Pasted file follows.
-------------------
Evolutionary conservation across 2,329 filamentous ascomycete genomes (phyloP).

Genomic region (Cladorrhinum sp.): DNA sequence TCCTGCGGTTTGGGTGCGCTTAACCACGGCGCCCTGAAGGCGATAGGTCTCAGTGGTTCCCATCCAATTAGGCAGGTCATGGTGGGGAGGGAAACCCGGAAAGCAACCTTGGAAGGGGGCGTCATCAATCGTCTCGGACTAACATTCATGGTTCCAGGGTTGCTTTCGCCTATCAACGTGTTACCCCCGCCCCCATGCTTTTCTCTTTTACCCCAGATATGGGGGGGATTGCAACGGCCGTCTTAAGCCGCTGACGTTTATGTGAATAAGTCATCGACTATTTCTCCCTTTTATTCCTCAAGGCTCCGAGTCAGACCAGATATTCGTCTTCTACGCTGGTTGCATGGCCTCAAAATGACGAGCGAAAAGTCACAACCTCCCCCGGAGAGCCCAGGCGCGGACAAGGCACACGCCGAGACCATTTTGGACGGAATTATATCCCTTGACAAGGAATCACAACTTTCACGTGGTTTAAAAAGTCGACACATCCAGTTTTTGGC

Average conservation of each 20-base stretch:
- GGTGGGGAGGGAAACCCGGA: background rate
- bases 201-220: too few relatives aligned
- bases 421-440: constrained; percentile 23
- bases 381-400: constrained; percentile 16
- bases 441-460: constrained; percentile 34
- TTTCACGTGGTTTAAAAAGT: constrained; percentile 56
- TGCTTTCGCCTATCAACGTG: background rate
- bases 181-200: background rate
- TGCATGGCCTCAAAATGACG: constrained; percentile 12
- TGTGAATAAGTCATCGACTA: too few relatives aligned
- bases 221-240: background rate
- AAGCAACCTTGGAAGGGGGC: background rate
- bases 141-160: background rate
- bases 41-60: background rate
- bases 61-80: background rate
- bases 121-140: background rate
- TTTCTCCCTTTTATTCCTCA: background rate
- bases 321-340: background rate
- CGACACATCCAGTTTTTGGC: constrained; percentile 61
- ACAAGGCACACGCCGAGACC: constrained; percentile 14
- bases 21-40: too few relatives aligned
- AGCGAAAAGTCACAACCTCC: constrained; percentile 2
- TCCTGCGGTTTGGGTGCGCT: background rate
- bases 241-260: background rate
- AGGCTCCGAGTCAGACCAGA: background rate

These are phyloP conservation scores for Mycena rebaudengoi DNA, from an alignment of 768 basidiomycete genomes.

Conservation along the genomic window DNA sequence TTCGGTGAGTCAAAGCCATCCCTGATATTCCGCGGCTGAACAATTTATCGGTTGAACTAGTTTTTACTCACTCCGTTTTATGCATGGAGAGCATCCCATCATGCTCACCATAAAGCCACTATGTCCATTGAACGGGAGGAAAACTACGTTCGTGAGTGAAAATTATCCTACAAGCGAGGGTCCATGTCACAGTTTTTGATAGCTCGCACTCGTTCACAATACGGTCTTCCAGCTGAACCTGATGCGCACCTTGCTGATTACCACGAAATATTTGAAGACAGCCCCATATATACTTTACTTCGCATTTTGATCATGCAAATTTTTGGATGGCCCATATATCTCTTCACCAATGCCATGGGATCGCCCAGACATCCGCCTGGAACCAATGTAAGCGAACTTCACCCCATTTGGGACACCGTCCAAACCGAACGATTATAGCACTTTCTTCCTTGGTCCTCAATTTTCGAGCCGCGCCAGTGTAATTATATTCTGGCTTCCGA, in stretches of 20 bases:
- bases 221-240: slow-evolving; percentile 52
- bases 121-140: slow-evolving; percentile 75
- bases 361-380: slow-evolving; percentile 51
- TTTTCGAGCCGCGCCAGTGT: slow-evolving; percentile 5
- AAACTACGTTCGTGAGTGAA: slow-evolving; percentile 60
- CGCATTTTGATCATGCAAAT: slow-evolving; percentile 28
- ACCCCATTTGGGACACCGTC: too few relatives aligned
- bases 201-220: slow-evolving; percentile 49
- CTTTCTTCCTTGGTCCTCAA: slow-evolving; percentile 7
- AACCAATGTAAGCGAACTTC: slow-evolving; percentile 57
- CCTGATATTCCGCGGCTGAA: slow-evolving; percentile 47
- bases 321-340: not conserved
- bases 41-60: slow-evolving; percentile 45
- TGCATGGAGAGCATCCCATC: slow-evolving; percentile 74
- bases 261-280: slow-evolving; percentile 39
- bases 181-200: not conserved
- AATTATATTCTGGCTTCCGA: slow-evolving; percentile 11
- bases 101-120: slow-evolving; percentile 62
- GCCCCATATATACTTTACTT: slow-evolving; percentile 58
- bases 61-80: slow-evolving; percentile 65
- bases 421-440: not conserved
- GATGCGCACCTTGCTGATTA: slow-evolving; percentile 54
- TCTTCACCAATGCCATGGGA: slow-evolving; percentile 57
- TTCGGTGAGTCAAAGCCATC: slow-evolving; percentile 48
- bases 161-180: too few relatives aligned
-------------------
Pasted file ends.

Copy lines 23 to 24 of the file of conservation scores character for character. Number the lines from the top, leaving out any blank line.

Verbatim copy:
- ACAAGGCACACGCCGAGACC: constrained; percentile 14
- bases 21-40: too few relatives aligned